Sleeping soon after learning new material enhances memory
Sleeping just after learning new things is highly beneficial for recall, says a new research.
This study was conducted by Notre Dame Psychologist Jessica Payne and colleagues on 207 students who habitually slept for not less than six hours every night.
During this study Participants were randomly given to study declarative, semantically related or unrelated word pairs at 9:00 a.m. or 9:00 p.m., and returned for testing 30 minutes, 12 hours or 24 hours later.
Declarative memory is defined as the ability to consciously remember facts and events, and can be categorized into episodic memory (memory for events) and semantic memory (memory for facts about the world). Individuals use both types of memory every day - recalling where we parked today or learning how a particular colleague likes to be called
When scientist conducted a retest at the 12-hou, scientists found that memory overall was better following a night of sleep compared to a day of wakefulness.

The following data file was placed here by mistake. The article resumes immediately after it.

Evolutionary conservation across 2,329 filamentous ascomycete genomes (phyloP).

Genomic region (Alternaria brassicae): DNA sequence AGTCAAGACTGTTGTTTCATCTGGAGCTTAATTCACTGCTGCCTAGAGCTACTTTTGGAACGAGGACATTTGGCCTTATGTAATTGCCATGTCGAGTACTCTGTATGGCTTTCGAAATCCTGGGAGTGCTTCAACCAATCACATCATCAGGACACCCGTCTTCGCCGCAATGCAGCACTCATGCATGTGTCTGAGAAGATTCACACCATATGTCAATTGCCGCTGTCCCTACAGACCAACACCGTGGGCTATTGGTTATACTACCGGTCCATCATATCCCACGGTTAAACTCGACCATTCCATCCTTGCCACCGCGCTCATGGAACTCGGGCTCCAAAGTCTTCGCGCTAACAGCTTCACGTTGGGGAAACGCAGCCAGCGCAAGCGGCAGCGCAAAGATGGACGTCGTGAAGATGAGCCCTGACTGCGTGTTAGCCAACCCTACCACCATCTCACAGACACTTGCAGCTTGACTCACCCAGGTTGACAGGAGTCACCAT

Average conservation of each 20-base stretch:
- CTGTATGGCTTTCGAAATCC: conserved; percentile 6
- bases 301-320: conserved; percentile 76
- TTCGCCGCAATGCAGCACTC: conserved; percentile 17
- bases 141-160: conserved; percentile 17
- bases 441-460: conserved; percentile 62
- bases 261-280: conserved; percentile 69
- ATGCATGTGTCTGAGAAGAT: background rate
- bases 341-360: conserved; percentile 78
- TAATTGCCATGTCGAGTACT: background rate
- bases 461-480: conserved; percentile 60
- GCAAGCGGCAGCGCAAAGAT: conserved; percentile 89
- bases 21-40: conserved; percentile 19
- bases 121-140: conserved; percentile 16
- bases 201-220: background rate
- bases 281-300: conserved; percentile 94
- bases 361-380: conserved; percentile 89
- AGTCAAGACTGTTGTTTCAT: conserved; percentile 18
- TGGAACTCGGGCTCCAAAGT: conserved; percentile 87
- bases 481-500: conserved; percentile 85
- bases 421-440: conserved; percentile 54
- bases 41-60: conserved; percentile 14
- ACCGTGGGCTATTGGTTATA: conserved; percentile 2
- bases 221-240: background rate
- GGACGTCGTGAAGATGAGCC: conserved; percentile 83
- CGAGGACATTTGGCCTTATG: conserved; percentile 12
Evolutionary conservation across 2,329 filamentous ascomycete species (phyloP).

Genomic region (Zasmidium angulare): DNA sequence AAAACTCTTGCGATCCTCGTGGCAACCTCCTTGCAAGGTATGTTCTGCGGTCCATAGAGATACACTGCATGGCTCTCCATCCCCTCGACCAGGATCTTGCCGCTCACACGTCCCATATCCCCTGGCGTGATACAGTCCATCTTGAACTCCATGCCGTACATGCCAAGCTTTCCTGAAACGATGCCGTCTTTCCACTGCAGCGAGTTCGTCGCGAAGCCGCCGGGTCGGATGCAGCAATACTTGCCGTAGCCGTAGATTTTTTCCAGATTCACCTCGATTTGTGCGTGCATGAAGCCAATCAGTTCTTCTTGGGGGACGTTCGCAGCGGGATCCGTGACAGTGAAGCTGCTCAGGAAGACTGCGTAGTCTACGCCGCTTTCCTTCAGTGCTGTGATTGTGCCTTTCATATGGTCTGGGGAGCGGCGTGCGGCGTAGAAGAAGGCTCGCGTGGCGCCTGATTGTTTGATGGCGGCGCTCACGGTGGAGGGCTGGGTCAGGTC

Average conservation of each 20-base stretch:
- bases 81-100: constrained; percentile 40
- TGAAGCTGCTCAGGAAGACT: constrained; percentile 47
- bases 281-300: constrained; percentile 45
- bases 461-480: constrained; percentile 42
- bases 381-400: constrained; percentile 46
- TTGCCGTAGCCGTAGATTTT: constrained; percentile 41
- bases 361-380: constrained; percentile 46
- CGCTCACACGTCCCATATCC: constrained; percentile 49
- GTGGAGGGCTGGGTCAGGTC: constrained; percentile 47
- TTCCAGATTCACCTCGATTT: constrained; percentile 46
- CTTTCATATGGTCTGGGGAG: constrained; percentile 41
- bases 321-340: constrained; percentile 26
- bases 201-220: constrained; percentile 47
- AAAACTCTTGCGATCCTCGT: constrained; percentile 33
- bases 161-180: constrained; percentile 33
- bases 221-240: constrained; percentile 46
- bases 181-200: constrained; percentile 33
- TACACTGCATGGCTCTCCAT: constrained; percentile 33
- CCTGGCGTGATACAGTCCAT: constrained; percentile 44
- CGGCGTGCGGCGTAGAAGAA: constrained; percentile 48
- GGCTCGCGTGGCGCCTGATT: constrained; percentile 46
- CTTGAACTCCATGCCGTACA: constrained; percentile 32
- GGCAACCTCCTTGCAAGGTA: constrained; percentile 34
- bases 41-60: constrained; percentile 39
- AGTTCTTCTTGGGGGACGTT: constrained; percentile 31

However, this difference in performance was an outcome of a marked decline in memory for unrelated word pairs; there was no sleep-wake difference for related word pairs.
The researchers also conducted a retest at the 24-hour where all subjects having received both a full night of sleep and a full day of wakefulness were tasted., Subjects' memories were better when sleep occurred immediately after learning, rather than following a day of complete wakefulness.
"Our study confirms that sleeping directly after learning something new is beneficial for memory. What's novel about this study is that we tried to shine light on sleep's influence on both types of declarative memory by studying semantically unrelated and related word pairs," Payne has been quoted as saying.
"Since we found that sleeping soon after learning benefited both types of memory, this means that it would be a good thing to rehearse any information you need to remember just prior to going to bed. In some sense, you may be 'telling' the sleeping brain what to consolidate," she stated.
PLOS One has published this study in its March 22 issue.
--with inputs from ANI
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